Getting back to posting a regular blog has been difficult. I can’t believe it’s been three months since my husband passed away. There are so many things to do following such a sad event, and perhaps that is a helpful thing. It keeps one fairly busy.
Don’s party was a big help in beginning the grieving process, which is so important. It seems we humans are a lot alike in many respects. One is the steps it takes to recover from the death of a loved one. Both my husband and I opted not to have funerals. They are fine for those who need them. What we did was prepay for cremation and no services. He wanted a party and I do too. Celebration of our lives is more important to both of us than a ceremony marking our deaths. Family and many friends attended his celebration, we told stories about him and toasted his life. It was truly cathartic.
Something I learned here. We had read warnings not to prepay funeral expenses because the funeral home might not be there by the time you needed them. This is a false warning. Prepaid funeral funds are put into a special protected account and remain available for your funeral no matter what.
Soon comes the reality that life goes on. There are death certificates to send to insurance companies, the tax people which includes personal property and real estate, then there’s social security, and health insurance. The mortuary will acquire as many as you need. It is better to have one or two left over than to run out.
All of this information might seem a bit personal, but maybe it will help someone who faces the same events. I am not giving legal advice, just telling you what we learned in the process to help you be prepared. It is most important that you have an attorney who specializes in advising the elderly in financial matters.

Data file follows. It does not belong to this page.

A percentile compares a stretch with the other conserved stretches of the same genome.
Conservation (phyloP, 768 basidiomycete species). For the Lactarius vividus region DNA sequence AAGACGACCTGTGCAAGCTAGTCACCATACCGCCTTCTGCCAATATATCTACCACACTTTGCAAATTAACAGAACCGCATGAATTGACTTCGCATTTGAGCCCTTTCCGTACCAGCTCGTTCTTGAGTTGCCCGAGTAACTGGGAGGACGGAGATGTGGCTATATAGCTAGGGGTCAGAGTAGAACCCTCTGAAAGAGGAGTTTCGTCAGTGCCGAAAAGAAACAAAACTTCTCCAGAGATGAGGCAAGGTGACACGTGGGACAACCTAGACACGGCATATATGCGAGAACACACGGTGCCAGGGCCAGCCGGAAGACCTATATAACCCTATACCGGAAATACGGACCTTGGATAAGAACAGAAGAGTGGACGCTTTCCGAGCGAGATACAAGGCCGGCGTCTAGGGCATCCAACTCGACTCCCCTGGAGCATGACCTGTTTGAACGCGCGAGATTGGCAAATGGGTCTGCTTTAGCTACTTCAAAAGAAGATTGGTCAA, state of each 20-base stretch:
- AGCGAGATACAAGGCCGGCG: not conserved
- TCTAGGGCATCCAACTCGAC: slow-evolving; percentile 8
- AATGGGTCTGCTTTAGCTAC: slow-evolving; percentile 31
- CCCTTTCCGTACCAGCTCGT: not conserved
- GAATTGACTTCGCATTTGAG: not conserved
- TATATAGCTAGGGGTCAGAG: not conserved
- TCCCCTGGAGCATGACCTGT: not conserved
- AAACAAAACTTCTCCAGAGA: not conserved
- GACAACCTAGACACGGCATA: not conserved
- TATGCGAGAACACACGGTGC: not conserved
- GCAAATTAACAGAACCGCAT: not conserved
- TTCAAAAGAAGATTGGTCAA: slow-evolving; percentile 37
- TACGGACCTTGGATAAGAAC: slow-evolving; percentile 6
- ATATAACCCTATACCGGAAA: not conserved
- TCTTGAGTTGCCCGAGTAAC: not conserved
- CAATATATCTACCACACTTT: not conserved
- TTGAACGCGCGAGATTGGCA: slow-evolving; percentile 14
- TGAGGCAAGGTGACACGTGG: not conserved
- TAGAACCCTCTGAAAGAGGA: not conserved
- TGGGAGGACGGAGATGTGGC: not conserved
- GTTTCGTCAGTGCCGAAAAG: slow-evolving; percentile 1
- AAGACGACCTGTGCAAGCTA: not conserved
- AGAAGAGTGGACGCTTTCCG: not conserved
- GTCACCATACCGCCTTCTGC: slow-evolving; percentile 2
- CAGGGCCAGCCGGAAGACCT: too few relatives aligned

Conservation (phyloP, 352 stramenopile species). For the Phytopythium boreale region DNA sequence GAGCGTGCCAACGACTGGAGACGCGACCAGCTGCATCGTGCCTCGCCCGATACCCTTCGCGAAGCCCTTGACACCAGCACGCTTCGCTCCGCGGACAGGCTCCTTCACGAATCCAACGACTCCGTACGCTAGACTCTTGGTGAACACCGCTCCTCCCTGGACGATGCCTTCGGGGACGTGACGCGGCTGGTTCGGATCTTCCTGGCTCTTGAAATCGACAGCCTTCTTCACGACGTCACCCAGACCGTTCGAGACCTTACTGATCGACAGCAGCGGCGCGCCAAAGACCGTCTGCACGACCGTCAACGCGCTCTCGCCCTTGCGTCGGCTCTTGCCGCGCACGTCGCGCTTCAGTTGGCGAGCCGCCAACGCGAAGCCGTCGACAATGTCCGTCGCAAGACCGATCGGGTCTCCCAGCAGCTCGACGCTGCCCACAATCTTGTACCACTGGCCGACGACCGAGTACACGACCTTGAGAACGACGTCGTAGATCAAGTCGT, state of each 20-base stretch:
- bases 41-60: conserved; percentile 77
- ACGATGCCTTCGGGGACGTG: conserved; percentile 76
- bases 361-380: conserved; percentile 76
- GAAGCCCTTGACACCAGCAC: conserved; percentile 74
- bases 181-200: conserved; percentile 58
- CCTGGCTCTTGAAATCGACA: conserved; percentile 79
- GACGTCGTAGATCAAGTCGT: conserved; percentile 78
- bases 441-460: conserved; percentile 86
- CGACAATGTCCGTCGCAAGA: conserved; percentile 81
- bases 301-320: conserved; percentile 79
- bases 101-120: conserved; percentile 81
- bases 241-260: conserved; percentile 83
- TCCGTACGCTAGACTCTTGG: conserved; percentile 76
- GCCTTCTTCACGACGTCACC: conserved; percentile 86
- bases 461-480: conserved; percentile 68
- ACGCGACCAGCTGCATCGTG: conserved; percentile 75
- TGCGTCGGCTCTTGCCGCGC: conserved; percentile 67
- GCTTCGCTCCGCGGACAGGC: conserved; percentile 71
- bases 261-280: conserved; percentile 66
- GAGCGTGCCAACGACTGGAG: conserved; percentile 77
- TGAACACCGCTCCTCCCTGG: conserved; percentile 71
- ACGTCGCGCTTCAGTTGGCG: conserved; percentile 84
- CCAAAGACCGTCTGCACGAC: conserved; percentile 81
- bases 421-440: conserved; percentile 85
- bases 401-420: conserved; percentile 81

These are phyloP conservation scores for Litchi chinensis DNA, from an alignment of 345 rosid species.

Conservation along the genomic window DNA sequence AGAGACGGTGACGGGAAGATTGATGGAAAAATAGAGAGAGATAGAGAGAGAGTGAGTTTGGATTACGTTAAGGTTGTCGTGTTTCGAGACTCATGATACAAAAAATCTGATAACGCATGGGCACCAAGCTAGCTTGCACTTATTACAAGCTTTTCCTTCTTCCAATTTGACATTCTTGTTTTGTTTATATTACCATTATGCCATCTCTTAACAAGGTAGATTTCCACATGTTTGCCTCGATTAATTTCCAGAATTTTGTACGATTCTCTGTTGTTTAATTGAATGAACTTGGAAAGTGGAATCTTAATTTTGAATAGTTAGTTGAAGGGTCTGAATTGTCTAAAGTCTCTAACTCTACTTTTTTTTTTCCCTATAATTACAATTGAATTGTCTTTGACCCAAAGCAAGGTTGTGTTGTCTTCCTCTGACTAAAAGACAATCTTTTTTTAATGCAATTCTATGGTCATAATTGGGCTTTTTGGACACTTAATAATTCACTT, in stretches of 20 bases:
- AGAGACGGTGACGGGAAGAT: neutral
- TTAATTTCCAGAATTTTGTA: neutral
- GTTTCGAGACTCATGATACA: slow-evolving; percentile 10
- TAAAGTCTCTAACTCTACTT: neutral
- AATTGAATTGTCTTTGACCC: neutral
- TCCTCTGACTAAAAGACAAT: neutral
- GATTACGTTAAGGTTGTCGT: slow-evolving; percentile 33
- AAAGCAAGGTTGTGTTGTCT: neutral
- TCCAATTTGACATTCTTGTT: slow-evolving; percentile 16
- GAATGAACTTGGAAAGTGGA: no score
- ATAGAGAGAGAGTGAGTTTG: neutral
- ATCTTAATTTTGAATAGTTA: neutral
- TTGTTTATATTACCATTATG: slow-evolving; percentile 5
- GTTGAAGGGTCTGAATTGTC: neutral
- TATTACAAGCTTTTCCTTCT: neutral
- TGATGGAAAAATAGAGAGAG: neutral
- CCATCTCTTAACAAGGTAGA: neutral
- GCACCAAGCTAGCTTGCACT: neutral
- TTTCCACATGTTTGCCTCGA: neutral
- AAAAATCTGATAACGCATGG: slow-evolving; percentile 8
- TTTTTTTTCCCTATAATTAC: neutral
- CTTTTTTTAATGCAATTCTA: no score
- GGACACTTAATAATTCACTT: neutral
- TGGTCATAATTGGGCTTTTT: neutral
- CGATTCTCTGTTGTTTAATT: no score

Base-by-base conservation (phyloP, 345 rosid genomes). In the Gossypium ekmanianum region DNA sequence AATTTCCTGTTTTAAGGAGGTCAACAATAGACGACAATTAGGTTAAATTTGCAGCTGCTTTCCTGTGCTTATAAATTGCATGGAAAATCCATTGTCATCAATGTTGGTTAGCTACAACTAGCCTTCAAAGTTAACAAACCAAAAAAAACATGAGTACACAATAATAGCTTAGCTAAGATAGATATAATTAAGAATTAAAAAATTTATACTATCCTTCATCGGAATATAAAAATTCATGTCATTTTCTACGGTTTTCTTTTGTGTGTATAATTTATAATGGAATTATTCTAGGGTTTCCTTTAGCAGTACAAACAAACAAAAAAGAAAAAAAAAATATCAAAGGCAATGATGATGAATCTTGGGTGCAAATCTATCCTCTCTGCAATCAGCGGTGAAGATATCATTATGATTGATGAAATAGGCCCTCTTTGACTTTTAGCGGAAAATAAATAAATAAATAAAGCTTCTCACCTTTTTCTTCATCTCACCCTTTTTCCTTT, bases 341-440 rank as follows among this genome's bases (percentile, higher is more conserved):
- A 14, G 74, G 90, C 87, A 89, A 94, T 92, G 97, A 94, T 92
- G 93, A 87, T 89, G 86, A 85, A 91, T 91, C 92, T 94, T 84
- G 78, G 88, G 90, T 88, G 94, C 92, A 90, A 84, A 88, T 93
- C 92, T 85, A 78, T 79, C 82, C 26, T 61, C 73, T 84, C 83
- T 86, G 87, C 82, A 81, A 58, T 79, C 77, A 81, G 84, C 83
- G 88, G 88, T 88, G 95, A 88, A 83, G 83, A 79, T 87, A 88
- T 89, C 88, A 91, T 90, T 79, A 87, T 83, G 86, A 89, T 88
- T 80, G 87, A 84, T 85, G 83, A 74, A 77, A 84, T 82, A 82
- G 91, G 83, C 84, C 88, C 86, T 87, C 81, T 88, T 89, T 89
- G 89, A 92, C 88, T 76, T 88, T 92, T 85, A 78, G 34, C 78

Because I am disabled and was unable to care for my husband at home, he was in long term care for six months at $5,000 more or less each month. We saw an attorney when that began and he qualified us for Medicaid so that monthly bill was taken care of. Qualification was made a shorter process thanks to having someone who knew what they were doing handle the process. The attorney qualified my husband for Medicaid within two weeks of us turning in all our information to him. I won’t go into that process because it is very complicated. Again, my advice. Get good referrals and see an attorney.
After my husband passed away our attorney assisted in changing information on our property deeds to avoid probate when I too am gone. We added my daughter’s name to bank accounts as well. This is important because those accounts would be frozen in the event of my death if there is no other name on them. For those able to do this, it makes a lot more sense than a will that faces long term probate.
Soon the medical bills began to arrive. There’s $43,000 + to pay for the helicopter jaunt to Springfield and back when he fell and broke his pelvis. And that’s only the tip of the iceberg. Thankfully, we had taken out additional health insurance at the beginning of the year that will take care of what Medicare won’t pay on the bills that continue to come in. Otherwise we would have been liable for 20% of what Medicare approved of that bill as well as all the others. That was just one of the many that continue to arrive. I am fortunate that we have good medical and pharmaceutical coverage.
I wish you and your friends and loved ones long lives, but sooner or later we all face loss, and in today’s complicated world it’s difficult to say the least. It never hurts to be prepared. Preparing ourselves to face old age is another long story, and there are experts out there who can assist in that as well. I had some very good advice from a friend who worked in that field, but she has since retired. Thank you, Sara Bartlett for what you did. I
also appreciate everyone at North Hills Care Facility in Fayetteville. They were all terrific. Thanks to Linda and Neal Apple for throwing the party, and the many friends who attended. A very special thanks to our daughters Jeri Henson and Chrissy Allen without whom I would not have held up. I love you all, and if I can do anything to help any of you, just give me a holler.